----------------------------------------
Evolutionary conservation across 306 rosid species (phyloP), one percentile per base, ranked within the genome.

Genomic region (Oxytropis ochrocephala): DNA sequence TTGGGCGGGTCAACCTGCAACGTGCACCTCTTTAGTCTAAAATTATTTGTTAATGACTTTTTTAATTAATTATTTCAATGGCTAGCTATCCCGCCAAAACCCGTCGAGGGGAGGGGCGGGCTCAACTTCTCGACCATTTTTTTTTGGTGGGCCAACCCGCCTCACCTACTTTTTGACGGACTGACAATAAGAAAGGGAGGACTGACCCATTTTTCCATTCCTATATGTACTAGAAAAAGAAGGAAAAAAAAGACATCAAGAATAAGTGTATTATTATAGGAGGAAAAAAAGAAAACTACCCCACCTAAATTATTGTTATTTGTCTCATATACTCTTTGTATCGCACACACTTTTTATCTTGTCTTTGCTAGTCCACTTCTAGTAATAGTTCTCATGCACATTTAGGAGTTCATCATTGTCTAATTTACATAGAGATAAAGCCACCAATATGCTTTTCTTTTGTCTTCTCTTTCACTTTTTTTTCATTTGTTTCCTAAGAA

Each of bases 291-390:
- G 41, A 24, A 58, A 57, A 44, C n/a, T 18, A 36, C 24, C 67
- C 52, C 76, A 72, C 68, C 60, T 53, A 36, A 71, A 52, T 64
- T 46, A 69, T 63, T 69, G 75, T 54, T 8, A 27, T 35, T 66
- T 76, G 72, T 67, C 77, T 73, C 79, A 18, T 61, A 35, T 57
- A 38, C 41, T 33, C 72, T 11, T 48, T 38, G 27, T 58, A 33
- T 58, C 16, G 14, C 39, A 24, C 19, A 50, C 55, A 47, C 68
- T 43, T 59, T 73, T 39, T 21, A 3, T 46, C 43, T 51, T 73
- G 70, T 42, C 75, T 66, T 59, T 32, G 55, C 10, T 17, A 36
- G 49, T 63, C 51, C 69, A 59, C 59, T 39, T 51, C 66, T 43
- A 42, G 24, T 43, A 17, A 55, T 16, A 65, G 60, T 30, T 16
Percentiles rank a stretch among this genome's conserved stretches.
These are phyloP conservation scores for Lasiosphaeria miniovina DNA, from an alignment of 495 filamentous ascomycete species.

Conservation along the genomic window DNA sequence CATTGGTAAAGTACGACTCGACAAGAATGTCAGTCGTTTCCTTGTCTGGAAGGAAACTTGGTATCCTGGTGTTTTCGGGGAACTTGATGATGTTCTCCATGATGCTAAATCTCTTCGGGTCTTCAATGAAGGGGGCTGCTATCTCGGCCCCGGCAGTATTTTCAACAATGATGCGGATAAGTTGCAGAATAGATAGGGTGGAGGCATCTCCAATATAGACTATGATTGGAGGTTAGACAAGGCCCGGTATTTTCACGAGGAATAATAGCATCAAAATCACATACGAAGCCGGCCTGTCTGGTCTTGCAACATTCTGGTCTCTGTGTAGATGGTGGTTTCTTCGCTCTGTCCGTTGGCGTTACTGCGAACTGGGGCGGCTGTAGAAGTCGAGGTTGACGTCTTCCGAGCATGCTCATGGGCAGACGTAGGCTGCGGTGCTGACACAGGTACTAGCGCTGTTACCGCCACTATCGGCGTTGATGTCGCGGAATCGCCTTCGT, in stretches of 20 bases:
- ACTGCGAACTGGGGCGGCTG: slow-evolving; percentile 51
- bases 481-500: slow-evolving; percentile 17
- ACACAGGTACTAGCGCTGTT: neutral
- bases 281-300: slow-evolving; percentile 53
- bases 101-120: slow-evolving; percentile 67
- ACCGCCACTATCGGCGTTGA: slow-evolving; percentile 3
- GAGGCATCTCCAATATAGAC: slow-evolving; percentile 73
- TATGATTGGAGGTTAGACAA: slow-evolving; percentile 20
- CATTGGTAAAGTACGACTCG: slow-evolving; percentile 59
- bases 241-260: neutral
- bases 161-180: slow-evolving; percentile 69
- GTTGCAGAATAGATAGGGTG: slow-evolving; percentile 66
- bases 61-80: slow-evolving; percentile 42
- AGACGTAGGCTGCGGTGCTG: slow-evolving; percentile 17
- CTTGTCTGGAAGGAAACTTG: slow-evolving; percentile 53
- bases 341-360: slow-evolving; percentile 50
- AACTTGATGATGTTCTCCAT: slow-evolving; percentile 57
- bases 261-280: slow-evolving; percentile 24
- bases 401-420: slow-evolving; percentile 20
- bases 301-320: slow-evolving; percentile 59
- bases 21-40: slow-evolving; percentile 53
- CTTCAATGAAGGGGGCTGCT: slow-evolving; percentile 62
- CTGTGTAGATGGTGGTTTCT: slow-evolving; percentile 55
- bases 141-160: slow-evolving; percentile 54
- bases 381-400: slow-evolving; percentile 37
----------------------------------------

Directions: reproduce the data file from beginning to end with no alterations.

Evolutionary conservation across 306 rosid species (phyloP), one percentile per base, ranked within the genome.

Genomic region (Oxytropis ochrocephala): DNA sequence TTGGGCGGGTCAACCTGCAACGTGCACCTCTTTAGTCTAAAATTATTTGTTAATGACTTTTTTAATTAATTATTTCAATGGCTAGCTATCCCGCCAAAACCCGTCGAGGGGAGGGGCGGGCTCAACTTCTCGACCATTTTTTTTTGGTGGGCCAACCCGCCTCACCTACTTTTTGACGGACTGACAATAAGAAAGGGAGGACTGACCCATTTTTCCATTCCTATATGTACTAGAAAAAGAAGGAAAAAAAAGACATCAAGAATAAGTGTATTATTATAGGAGGAAAAAAAGAAAACTACCCCACCTAAATTATTGTTATTTGTCTCATATACTCTTTGTATCGCACACACTTTTTATCTTGTCTTTGCTAGTCCACTTCTAGTAATAGTTCTCATGCACATTTAGGAGTTCATCATTGTCTAATTTACATAGAGATAAAGCCACCAATATGCTTTTCTTTTGTCTTCTCTTTCACTTTTTTTTCATTTGTTTCCTAAGAA

Each of bases 291-390:
- G 41, A 24, A 58, A 57, A 44, C n/a, T 18, A 36, C 24, C 67
- C 52, C 76, A 72, C 68, C 60, T 53, A 36, A 71, A 52, T 64
- T 46, A 69, T 63, T 69, G 75, T 54, T 8, A 27, T 35, T 66
- T 76, G 72, T 67, C 77, T 73, C 79, A 18, T 61, A 35, T 57
- A 38, C 41, T 33, C 72, T 11, T 48, T 38, G 27, T 58, A 33
- T 58, C 16, G 14, C 39, A 24, C 19, A 50, C 55, A 47, C 68
- T 43, T 59, T 73, T 39, T 21, A 3, T 46, C 43, T 51, T 73
- G 70, T 42, C 75, T 66, T 59, T 32, G 55, C 10, T 17, A 36
- G 49, T 63, C 51, C 69, A 59, C 59, T 39, T 51, C 66, T 43
- A 42, G 24, T 43, A 17, A 55, T 16, A 65, G 60, T 30, T 16
Percentiles rank a stretch among this genome's conserved stretches.
These are phyloP conservation scores for Lasiosphaeria miniovina DNA, from an alignment of 495 filamentous ascomycete species.

Conservation along the genomic window DNA sequence CATTGGTAAAGTACGACTCGACAAGAATGTCAGTCGTTTCCTTGTCTGGAAGGAAACTTGGTATCCTGGTGTTTTCGGGGAACTTGATGATGTTCTCCATGATGCTAAATCTCTTCGGGTCTTCAATGAAGGGGGCTGCTATCTCGGCCCCGGCAGTATTTTCAACAATGATGCGGATAAGTTGCAGAATAGATAGGGTGGAGGCATCTCCAATATAGACTATGATTGGAGGTTAGACAAGGCCCGGTATTTTCACGAGGAATAATAGCATCAAAATCACATACGAAGCCGGCCTGTCTGGTCTTGCAACATTCTGGTCTCTGTGTAGATGGTGGTTTCTTCGCTCTGTCCGTTGGCGTTACTGCGAACTGGGGCGGCTGTAGAAGTCGAGGTTGACGTCTTCCGAGCATGCTCATGGGCAGACGTAGGCTGCGGTGCTGACACAGGTACTAGCGCTGTTACCGCCACTATCGGCGTTGATGTCGCGGAATCGCCTTCGT, in stretches of 20 bases:
- ACTGCGAACTGGGGCGGCTG: slow-evolving; percentile 51
- bases 481-500: slow-evolving; percentile 17
- ACACAGGTACTAGCGCTGTT: neutral
- bases 281-300: slow-evolving; percentile 53
- bases 101-120: slow-evolving; percentile 67
- ACCGCCACTATCGGCGTTGA: slow-evolving; percentile 3
- GAGGCATCTCCAATATAGAC: slow-evolving; percentile 73
- TATGATTGGAGGTTAGACAA: slow-evolving; percentile 20
- CATTGGTAAAGTACGACTCG: slow-evolving; percentile 59
- bases 241-260: neutral
- bases 161-180: slow-evolving; percentile 69
- GTTGCAGAATAGATAGGGTG: slow-evolving; percentile 66
- bases 61-80: slow-evolving; percentile 42
- AGACGTAGGCTGCGGTGCTG: slow-evolving; percentile 17
- CTTGTCTGGAAGGAAACTTG: slow-evolving; percentile 53
- bases 341-360: slow-evolving; percentile 50
- AACTTGATGATGTTCTCCAT: slow-evolving; percentile 57
- bases 261-280: slow-evolving; percentile 24
- bases 401-420: slow-evolving; percentile 20
- bases 301-320: slow-evolving; percentile 59
- bases 21-40: slow-evolving; percentile 53
- CTTCAATGAAGGGGGCTGCT: slow-evolving; percentile 62
- CTGTGTAGATGGTGGTTTCT: slow-evolving; percentile 55
- bases 141-160: slow-evolving; percentile 54
- bases 381-400: slow-evolving; percentile 37